Know Stroke Podcast: UC physician discusses mobile stroke unit

Since August 2020, the UC Health mobile stroke unit has been bringing emergency department-level care directly to patients.

The specially designed ambulance is outfitted with a number of tools including a CT scanner, clot-busting medication and an iPad to consult in real time with a doctor reading the scans.

The University of Cincinnati's Christopher T. Richards, MD, recently joined the Know Stroke Podcast to discuss the past, present and future of mobile stroke units.

"It really is a way to bring the emergency department to the patient’s curbside where we can provide that acute evaluation and usually treatment for patients with acute stroke," said Richards, assistant professor in the University of Cincinnati's Department of Emergency Medicine in the College of Medicine, medical director of the UC Health Mobile Stroke Unit and a UC Health emergency physician.

Research has shown mobile stroke units to improve patient outcomes by delivering care more quickly and to be cost effective, Richards said. Continued research will work to optimize when and where it is best to utilize mobile stroke units.

The mobile stroke unit is not effective if it is not on the scene to begin with, so Richards said using precise language, such as "I think my mom is having a stroke," when calling 911 is helpful to confirm the mobile stroke unit is needed.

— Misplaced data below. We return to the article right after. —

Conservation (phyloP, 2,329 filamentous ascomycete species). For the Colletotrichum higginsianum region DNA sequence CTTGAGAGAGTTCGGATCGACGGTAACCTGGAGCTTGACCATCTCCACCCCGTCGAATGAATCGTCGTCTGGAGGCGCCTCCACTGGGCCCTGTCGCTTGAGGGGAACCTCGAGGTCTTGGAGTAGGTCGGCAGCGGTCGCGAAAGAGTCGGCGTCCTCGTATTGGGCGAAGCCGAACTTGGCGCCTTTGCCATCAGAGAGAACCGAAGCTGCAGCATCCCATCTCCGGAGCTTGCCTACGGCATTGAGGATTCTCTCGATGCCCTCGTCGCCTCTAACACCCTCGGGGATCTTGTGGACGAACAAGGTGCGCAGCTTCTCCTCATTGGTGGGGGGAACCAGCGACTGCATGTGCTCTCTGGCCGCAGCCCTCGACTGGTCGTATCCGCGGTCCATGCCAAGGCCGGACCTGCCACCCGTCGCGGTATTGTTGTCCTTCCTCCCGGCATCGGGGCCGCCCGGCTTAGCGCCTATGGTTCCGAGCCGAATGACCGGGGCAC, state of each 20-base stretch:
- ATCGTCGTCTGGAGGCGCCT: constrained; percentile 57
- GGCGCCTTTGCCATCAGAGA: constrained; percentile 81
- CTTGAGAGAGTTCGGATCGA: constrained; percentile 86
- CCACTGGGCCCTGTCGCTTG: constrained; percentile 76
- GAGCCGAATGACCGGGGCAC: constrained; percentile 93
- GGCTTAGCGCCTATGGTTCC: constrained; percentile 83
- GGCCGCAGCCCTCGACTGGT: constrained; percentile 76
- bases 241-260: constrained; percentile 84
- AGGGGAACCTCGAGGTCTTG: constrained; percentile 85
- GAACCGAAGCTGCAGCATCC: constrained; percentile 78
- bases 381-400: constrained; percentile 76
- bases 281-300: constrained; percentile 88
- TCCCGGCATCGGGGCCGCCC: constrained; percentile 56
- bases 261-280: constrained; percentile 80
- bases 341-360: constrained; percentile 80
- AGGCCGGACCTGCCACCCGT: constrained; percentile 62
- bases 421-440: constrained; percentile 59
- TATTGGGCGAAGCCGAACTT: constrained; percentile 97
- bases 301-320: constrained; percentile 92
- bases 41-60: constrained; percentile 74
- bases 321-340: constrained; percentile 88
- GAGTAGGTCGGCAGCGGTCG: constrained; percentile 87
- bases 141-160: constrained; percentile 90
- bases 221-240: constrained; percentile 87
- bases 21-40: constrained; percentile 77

Listen to the Know Stroke Podcast.

Featured photo at top of UC Health's mobile stroke unit courtesy of UC Health.

Remember how to identify a stroke

Because of the quick onset of stroke, it is important to know the FAST mnemonic device that details the most common signs of stroke and how to respond:

  • F: Facial drooping
  • A: Arm or leg drop, or weakness in the arm or leg
  • S: Speech issues, such as slurred speech or an inability to get your words out
  • T: Time is of the essence; call 911 immediately

Related Stories


WLWT: UC hosts RESET epilepsy trial

May 3, 2023

WLWT spoke with the University of Cincinnati's Brandon Foreman about a clinical trial testing a new treatment for status epilepticus, the most severe and deadly form of epilepsy.